• The problem of linking invisibility to the human mind (or consciousness). In western science (psychology and philosophy of mind) the definition of the mind includes a sharp boundary between inside and outside. In several of her articles, Tanya Luhrman (latest here 2011) addresses this question by emphasizing that in the Euro-American modern theory of mind, people treat the mind as if there is, in effect, a clear boundary between what is in the mind, and what is in the world. Entities in the world, supernatural or otherwise, do not enter the mind, and thoughts do not leave the mind to act upon the world. The assertion that they do is seen as a symptom of mental illness. The theory of the porousness of the human mind is, though, used in contemporary contexts, for example in the realm of neuro-security (and more specifically the widely applied military strategy of ‘neo-cortical warfare). Although we speak of clear mind-world boundaries there are nonetheless areas where a blurring of these boundaries is visible.
  • The issue of Ethics in research. A strong critical point directed at anthropological theory and epistemology came up during our panel discussions. Because it is not possible to use a relativist stance when analysing phenomena that are ‘invisible’, and the other strategy – to explain them away – isn’t proper either, how do we write about these phenomena when our anthropological tool kit is insufficient?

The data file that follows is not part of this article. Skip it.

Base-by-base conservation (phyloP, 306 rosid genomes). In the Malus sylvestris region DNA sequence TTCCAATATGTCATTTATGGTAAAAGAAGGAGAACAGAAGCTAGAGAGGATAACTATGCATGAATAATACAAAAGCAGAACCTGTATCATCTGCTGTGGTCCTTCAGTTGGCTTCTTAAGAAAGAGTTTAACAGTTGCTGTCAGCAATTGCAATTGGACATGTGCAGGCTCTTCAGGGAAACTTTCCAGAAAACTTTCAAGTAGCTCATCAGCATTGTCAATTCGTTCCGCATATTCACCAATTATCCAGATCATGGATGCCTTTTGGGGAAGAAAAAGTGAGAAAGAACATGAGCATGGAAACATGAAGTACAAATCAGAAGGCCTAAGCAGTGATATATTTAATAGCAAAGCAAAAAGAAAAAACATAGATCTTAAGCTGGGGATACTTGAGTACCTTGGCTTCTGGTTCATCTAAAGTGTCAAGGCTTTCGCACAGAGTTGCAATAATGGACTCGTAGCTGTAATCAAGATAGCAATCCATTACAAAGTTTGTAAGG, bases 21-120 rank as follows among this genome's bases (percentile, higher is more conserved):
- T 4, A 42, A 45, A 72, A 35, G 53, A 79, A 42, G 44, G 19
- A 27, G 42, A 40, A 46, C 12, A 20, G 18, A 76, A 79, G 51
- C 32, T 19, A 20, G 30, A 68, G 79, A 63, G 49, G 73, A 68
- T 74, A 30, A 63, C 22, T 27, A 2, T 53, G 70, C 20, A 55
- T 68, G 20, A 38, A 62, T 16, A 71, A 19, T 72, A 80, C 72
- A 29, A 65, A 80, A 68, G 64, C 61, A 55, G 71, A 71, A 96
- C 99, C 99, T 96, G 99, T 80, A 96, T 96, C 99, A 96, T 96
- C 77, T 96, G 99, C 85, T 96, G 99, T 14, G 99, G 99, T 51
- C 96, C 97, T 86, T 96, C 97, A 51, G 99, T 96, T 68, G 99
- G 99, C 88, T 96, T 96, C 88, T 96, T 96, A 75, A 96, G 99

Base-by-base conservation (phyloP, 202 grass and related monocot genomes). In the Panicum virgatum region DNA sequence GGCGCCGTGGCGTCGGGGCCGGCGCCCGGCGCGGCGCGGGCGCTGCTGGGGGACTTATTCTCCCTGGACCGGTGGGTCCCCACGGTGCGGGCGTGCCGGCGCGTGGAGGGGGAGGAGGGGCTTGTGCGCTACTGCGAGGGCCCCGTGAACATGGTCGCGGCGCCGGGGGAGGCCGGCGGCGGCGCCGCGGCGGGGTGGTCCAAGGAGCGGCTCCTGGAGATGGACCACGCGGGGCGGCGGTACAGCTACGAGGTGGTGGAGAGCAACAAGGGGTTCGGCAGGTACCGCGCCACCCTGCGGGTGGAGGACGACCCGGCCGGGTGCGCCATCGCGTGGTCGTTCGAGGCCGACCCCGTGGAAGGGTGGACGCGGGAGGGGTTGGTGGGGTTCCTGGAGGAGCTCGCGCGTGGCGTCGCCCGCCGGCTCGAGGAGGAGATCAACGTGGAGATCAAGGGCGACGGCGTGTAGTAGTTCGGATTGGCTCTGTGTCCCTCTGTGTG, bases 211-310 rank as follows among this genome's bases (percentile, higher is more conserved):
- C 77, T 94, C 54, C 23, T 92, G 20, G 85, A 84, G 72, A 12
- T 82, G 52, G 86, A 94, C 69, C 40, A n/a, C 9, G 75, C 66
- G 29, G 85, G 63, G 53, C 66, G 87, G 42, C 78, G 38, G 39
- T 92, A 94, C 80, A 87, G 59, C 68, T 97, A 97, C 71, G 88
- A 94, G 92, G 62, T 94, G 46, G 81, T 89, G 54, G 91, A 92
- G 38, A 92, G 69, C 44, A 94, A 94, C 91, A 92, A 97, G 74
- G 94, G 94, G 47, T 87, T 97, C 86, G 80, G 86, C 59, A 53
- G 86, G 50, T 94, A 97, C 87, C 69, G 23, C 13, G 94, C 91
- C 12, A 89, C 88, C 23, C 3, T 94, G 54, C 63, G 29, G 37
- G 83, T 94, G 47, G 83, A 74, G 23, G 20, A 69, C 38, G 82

A central theme that explicitly appeared in a number of the papers was that of radical otherness/alterity and the possibilities that ontographic research offers. In the discussions some of those present wanted to broaden the ‘ontological’ approach beyond what is being discussed at this moment in scientific research. Both a culturalist stance and scientifically based attempts to explain invisible phenomena away provide heavily biased results. Doing ethnographic research on the ”invisible” requires us to think of otherness through the meaning that it really exists. In addition to the new ”ontological turn” in anthropology (radical) alterity is a theme that is widely discussed in other philosophies too. It has, for example previously been theorised in the phenomenology of Schutz (multiple realities), phenomenology of the body (embodiment, Merleau-Ponty), and the philosophy of von Uexkull (parallel worlds). Contemporary philosophical contributions of use to this discussion are those presented in the work of feminist theorist Karen Barad.

One important task ahead of us is to find and create bridges between constructionist and ontological approaches. This requires intellectual legwork in the form of going through these philosophical discussions and putting them in dialogue with the theoretical approaches of the ontological turn, thus offering a fresh contribution to ontography.


Written by Marja-Liisa Honkasalo and Susanne Ådahl

Alternative spiritualities in Finland

From the 1960’s onwards there has been an upsurge of alternative religions in the West. Categories such as new religious movements (NRM) and New Age are well known in contemporary academic discourses and frequently used also in common language. These movements have forced academics to reconsider their conceptions about the place of religion in the modern western culture. In contrast to previous theories of secularization, it has been argued that instead of becoming less religious, the West might just be witnessing a wide transition from traditional religion into new modes of religiosity. Perhaps, in the light of this new understanding, we should even begin to talk about a “post-secular” culture.